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Jacek Kaczmarski (March 22, 1957, Warsaw - April 10, 2004, Gdańsk) was a Polish singer, songwriter, poet and author.

Kaczmarski was considered by many to be the voice of the anti-communist Solidarity movement in the 1980s, for his commitment to a free Poland, independent of Soviet rule. His songs criticized the ruling regime and appealed to the tradition of patriotic resistance within Poles. He remains best known for his protest songs on social and political subjects ("Mury" (Walls), "Obława" (Wolf hunt)). However, he was more a poet than a political singer, and his texts have not lost their meaning with the demise of the Soviet union and its communist block.

He made his debut in 1977 at the Student Song Festival, where he was awarded first prize for his work "Obława" (Wolf hunt) based on song "Охота на волков" by Vladimir Vysotsky. In 1980 he won Second prize at the Opole Song Festival for "Epitafium dla Włodzimierza Wysockiego" (Epitaph for Vladimir Vysotsky).

Kaczmarski chose to emigrate after the imposition of the martial law in Poland in 1981, and would not be allowed to return until 1990. From 1982 he was an editor and journalist with Radio Free Europe, with his own radio program, A Quarter with Jacek Kaczmarski.
After his return to Poland (following the Round Table negotiations that brought and end to communist rule) he toured the country with his friend and artist Zbigniew Łapiński. The tour was recorded and released as Live, and it achieved Gold album status in 2001. His other albums included "Mury" (Walls), "Nasza klasa" (Our class), "Raj" (Paradise), "Muzeum" (Museum), "Pochwała łotrostwa" (Praising the Rascals), "Wojna postu z karnawałem" (The War between Carnival and Lent). However, Kaczmarski was soon disillusioned by the developments in Poland after 1989 and would eventually emigrate to Australia.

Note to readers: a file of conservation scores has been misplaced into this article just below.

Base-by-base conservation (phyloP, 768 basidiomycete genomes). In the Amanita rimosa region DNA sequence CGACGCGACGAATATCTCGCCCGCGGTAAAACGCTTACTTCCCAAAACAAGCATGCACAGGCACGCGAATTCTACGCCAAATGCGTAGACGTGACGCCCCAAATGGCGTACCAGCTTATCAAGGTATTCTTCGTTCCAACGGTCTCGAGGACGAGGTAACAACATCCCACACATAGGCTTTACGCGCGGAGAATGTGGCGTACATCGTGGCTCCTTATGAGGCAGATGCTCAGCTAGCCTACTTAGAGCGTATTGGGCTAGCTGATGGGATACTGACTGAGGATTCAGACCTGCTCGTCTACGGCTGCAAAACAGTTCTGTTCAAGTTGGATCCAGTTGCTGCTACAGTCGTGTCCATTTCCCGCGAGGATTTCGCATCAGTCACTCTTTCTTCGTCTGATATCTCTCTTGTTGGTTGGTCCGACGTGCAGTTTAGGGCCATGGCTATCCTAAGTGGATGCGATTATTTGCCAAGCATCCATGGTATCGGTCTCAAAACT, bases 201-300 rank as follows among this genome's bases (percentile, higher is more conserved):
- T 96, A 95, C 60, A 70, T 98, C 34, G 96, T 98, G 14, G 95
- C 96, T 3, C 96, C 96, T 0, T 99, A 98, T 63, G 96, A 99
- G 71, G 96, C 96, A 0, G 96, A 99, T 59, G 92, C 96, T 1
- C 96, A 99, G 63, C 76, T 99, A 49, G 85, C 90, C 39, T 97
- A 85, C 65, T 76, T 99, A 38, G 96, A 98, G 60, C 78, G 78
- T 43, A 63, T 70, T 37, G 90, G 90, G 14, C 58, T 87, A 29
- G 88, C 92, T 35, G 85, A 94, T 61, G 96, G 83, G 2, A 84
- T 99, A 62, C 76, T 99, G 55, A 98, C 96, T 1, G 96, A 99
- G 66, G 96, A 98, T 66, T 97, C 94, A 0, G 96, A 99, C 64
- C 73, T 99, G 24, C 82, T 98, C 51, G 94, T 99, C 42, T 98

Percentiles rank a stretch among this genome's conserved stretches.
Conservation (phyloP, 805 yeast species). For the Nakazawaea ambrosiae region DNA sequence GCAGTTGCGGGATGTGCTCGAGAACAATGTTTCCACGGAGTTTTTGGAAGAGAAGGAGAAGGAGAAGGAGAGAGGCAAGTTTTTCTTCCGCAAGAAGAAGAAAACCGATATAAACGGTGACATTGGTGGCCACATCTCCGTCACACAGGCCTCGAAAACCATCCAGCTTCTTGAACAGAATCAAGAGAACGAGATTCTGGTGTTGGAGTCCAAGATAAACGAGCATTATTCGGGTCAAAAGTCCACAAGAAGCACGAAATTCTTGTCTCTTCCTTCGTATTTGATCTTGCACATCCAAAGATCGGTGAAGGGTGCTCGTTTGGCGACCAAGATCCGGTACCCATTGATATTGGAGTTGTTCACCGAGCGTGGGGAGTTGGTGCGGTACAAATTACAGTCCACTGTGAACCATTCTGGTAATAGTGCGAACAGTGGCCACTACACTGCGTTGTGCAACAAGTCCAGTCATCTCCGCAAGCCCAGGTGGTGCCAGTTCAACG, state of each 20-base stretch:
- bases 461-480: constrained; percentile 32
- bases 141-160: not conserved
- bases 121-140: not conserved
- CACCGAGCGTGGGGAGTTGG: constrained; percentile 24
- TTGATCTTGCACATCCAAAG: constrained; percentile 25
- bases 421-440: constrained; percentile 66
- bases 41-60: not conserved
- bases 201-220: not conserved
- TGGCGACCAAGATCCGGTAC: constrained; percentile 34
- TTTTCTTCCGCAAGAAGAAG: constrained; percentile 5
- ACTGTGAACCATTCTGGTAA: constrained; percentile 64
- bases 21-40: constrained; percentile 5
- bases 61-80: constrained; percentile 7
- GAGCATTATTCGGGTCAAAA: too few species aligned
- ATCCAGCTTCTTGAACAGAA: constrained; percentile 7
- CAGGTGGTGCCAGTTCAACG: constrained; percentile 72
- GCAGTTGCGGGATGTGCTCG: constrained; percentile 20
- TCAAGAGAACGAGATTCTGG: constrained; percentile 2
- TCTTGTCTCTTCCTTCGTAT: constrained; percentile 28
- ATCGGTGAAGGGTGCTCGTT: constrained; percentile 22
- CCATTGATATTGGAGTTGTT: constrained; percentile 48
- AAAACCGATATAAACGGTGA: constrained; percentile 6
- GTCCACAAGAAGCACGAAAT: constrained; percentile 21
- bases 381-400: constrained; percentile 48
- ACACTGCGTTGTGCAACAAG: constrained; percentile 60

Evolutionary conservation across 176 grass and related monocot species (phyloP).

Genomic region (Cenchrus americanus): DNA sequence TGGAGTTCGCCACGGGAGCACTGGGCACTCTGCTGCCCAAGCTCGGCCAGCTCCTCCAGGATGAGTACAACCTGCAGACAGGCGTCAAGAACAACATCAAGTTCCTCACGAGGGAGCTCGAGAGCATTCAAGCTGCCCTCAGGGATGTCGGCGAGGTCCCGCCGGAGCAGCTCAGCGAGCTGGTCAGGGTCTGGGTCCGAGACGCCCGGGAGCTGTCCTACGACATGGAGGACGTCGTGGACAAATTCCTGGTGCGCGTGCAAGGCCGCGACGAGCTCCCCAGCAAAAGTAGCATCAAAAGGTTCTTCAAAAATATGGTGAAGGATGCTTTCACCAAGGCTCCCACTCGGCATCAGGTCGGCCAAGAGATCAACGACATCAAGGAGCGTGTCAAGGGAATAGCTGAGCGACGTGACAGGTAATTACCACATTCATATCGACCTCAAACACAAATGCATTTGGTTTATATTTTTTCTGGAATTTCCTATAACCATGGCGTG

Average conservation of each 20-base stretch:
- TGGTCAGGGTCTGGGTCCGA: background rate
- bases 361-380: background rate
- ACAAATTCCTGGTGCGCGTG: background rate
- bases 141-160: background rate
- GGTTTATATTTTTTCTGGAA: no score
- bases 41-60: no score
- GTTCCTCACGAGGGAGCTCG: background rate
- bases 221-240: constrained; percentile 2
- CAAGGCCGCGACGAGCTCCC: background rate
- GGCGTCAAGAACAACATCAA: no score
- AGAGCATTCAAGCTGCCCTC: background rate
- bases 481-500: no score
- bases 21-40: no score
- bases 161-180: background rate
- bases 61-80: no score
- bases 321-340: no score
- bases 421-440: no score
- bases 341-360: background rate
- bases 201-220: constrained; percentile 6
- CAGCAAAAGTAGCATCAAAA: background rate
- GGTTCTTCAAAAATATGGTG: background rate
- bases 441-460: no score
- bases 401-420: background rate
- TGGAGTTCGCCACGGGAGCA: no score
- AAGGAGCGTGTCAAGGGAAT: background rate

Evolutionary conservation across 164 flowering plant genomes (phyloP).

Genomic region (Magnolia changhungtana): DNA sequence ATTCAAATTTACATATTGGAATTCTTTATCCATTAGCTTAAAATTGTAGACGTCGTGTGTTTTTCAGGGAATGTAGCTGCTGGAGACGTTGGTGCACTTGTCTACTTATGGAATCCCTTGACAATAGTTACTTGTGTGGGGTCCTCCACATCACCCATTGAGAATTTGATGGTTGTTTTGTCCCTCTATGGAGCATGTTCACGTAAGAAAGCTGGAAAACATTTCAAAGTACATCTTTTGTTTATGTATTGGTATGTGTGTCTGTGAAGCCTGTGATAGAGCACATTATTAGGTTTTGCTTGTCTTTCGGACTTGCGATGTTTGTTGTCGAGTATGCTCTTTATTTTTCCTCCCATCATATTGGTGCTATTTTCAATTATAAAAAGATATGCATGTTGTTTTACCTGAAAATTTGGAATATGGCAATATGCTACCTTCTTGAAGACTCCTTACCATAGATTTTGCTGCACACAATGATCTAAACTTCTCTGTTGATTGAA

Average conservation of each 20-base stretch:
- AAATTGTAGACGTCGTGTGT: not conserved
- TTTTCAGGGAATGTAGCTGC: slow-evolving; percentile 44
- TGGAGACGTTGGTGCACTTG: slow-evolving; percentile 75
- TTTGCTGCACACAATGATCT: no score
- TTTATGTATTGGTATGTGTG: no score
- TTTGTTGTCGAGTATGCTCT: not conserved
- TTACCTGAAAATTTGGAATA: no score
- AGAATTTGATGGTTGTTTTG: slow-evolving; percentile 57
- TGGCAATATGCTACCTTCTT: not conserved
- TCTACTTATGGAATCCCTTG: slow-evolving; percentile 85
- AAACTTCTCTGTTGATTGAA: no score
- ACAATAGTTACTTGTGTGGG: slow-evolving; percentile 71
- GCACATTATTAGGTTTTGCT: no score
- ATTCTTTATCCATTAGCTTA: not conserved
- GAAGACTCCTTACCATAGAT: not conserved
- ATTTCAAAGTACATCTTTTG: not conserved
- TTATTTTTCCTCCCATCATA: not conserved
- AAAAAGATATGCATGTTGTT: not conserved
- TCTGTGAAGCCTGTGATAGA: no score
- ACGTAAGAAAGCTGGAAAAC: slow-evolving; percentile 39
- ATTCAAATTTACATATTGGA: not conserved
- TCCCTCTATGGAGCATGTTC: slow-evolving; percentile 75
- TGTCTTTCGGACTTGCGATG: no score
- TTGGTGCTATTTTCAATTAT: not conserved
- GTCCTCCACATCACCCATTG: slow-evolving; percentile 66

Kaczmarski was known not only for his politically motivated lyrics but also for his characteristically dynamic — even aggressive — classical guitar playing, and expressive performance style. His deep knowledge of not only the history of Poland but also Classical literature resulted in a wide variety of insightful connections between cultures and eras via song (for example "Powtórka z Odysei," recalling Homer's Odyssey or "Lalka," a masterful strike at the heart of a riveting Polish novel). He often performed before contrastingly different audiences: groups of friends in their homes, campus venues, and large concert halls in Poland, the rest of Europe and America.

Kaczmarski in the late 1990s was diagnosed with cancer of the larynx (attributed to his heavy smoking). He could not afford the costs of the treatment and in response a nationwide fundraising campaign was organized. However, Jacek Kaczmarski, out of fear of irrevocably losing his voice, did not agree to standard cancer therapy and resorted instead to alternatives such as vilcacora and sangre de drago, among other "natural" remedies.

He died in a hospital in Gdańsk 2004.

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